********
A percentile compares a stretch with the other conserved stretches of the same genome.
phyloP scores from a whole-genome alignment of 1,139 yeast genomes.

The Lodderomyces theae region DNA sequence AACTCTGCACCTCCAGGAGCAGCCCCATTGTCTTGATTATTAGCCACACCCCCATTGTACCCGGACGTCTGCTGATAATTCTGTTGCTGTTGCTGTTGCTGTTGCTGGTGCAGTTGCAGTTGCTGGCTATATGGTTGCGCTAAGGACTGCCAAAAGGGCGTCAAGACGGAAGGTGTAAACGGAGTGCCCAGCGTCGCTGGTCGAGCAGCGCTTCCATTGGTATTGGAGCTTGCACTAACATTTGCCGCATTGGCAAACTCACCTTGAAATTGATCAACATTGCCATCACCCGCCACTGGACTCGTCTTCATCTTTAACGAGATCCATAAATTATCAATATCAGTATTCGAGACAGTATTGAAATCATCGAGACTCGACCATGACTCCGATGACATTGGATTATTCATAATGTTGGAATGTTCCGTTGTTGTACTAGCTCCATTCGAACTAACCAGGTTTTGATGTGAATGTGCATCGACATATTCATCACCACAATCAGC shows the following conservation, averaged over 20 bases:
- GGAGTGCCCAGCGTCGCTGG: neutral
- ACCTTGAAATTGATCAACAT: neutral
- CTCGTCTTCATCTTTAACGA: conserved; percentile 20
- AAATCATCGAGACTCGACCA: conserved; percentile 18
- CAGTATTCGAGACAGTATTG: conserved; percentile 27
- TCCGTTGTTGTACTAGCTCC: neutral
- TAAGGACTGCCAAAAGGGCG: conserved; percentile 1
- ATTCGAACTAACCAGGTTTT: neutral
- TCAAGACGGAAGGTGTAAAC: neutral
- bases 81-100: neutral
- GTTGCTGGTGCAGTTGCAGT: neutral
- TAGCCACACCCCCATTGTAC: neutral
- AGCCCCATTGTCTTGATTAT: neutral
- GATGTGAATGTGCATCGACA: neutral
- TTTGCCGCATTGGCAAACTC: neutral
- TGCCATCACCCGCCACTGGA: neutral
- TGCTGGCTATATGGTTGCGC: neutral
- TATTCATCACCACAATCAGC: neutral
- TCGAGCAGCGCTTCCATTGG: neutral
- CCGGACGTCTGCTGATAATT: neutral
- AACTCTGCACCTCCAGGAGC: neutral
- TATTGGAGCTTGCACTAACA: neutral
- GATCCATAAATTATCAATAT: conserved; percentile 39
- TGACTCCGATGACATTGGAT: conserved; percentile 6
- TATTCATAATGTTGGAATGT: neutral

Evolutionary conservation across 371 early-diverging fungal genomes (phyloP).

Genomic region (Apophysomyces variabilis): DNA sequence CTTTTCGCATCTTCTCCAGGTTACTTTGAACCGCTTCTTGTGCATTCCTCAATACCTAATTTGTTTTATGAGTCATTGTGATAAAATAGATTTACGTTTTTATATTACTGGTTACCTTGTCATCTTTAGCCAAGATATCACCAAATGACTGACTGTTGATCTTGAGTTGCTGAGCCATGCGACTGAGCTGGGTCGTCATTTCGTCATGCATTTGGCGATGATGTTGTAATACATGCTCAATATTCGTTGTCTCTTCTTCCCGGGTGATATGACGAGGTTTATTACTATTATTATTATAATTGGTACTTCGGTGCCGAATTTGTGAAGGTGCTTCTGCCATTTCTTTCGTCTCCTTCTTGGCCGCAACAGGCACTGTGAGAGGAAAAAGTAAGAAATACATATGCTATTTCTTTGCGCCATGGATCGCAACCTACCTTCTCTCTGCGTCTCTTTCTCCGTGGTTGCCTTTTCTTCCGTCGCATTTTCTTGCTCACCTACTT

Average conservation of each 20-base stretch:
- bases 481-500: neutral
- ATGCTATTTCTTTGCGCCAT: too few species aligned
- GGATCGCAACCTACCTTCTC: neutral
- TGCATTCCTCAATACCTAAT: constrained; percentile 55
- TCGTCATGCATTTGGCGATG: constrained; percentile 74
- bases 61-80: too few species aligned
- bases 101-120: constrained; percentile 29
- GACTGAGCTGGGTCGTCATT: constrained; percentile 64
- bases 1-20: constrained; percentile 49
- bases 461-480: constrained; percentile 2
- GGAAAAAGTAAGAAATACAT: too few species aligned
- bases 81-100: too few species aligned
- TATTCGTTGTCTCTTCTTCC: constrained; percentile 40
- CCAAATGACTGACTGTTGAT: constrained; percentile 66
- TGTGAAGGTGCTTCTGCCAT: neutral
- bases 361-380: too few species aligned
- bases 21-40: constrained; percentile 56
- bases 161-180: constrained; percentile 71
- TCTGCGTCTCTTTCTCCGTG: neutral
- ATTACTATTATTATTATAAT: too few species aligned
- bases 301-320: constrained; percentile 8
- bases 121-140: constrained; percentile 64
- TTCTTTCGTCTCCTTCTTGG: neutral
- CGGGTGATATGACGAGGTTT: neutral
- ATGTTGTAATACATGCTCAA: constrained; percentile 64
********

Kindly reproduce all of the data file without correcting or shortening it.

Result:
A percentile compares a stretch with the other conserved stretches of the same genome.
phyloP scores from a whole-genome alignment of 1,139 yeast genomes.

The Lodderomyces theae region DNA sequence AACTCTGCACCTCCAGGAGCAGCCCCATTGTCTTGATTATTAGCCACACCCCCATTGTACCCGGACGTCTGCTGATAATTCTGTTGCTGTTGCTGTTGCTGTTGCTGGTGCAGTTGCAGTTGCTGGCTATATGGTTGCGCTAAGGACTGCCAAAAGGGCGTCAAGACGGAAGGTGTAAACGGAGTGCCCAGCGTCGCTGGTCGAGCAGCGCTTCCATTGGTATTGGAGCTTGCACTAACATTTGCCGCATTGGCAAACTCACCTTGAAATTGATCAACATTGCCATCACCCGCCACTGGACTCGTCTTCATCTTTAACGAGATCCATAAATTATCAATATCAGTATTCGAGACAGTATTGAAATCATCGAGACTCGACCATGACTCCGATGACATTGGATTATTCATAATGTTGGAATGTTCCGTTGTTGTACTAGCTCCATTCGAACTAACCAGGTTTTGATGTGAATGTGCATCGACATATTCATCACCACAATCAGC shows the following conservation, averaged over 20 bases:
- GGAGTGCCCAGCGTCGCTGG: neutral
- ACCTTGAAATTGATCAACAT: neutral
- CTCGTCTTCATCTTTAACGA: conserved; percentile 20
- AAATCATCGAGACTCGACCA: conserved; percentile 18
- CAGTATTCGAGACAGTATTG: conserved; percentile 27
- TCCGTTGTTGTACTAGCTCC: neutral
- TAAGGACTGCCAAAAGGGCG: conserved; percentile 1
- ATTCGAACTAACCAGGTTTT: neutral
- TCAAGACGGAAGGTGTAAAC: neutral
- bases 81-100: neutral
- GTTGCTGGTGCAGTTGCAGT: neutral
- TAGCCACACCCCCATTGTAC: neutral
- AGCCCCATTGTCTTGATTAT: neutral
- GATGTGAATGTGCATCGACA: neutral
- TTTGCCGCATTGGCAAACTC: neutral
- TGCCATCACCCGCCACTGGA: neutral
- TGCTGGCTATATGGTTGCGC: neutral
- TATTCATCACCACAATCAGC: neutral
- TCGAGCAGCGCTTCCATTGG: neutral
- CCGGACGTCTGCTGATAATT: neutral
- AACTCTGCACCTCCAGGAGC: neutral
- TATTGGAGCTTGCACTAACA: neutral
- GATCCATAAATTATCAATAT: conserved; percentile 39
- TGACTCCGATGACATTGGAT: conserved; percentile 6
- TATTCATAATGTTGGAATGT: neutral

Evolutionary conservation across 371 early-diverging fungal genomes (phyloP).

Genomic region (Apophysomyces variabilis): DNA sequence CTTTTCGCATCTTCTCCAGGTTACTTTGAACCGCTTCTTGTGCATTCCTCAATACCTAATTTGTTTTATGAGTCATTGTGATAAAATAGATTTACGTTTTTATATTACTGGTTACCTTGTCATCTTTAGCCAAGATATCACCAAATGACTGACTGTTGATCTTGAGTTGCTGAGCCATGCGACTGAGCTGGGTCGTCATTTCGTCATGCATTTGGCGATGATGTTGTAATACATGCTCAATATTCGTTGTCTCTTCTTCCCGGGTGATATGACGAGGTTTATTACTATTATTATTATAATTGGTACTTCGGTGCCGAATTTGTGAAGGTGCTTCTGCCATTTCTTTCGTCTCCTTCTTGGCCGCAACAGGCACTGTGAGAGGAAAAAGTAAGAAATACATATGCTATTTCTTTGCGCCATGGATCGCAACCTACCTTCTCTCTGCGTCTCTTTCTCCGTGGTTGCCTTTTCTTCCGTCGCATTTTCTTGCTCACCTACTT

Average conservation of each 20-base stretch:
- bases 481-500: neutral
- ATGCTATTTCTTTGCGCCAT: too few species aligned
- GGATCGCAACCTACCTTCTC: neutral
- TGCATTCCTCAATACCTAAT: constrained; percentile 55
- TCGTCATGCATTTGGCGATG: constrained; percentile 74
- bases 61-80: too few species aligned
- bases 101-120: constrained; percentile 29
- GACTGAGCTGGGTCGTCATT: constrained; percentile 64
- bases 1-20: constrained; percentile 49
- bases 461-480: constrained; percentile 2
- GGAAAAAGTAAGAAATACAT: too few species aligned
- bases 81-100: too few species aligned
- TATTCGTTGTCTCTTCTTCC: constrained; percentile 40
- CCAAATGACTGACTGTTGAT: constrained; percentile 66
- TGTGAAGGTGCTTCTGCCAT: neutral
- bases 361-380: too few species aligned
- bases 21-40: constrained; percentile 56
- bases 161-180: constrained; percentile 71
- TCTGCGTCTCTTTCTCCGTG: neutral
- ATTACTATTATTATTATAAT: too few species aligned
- bases 301-320: constrained; percentile 8
- bases 121-140: constrained; percentile 64
- TTCTTTCGTCTCCTTCTTGG: neutral
- CGGGTGATATGACGAGGTTT: neutral
- ATGTTGTAATACATGCTCAA: constrained; percentile 64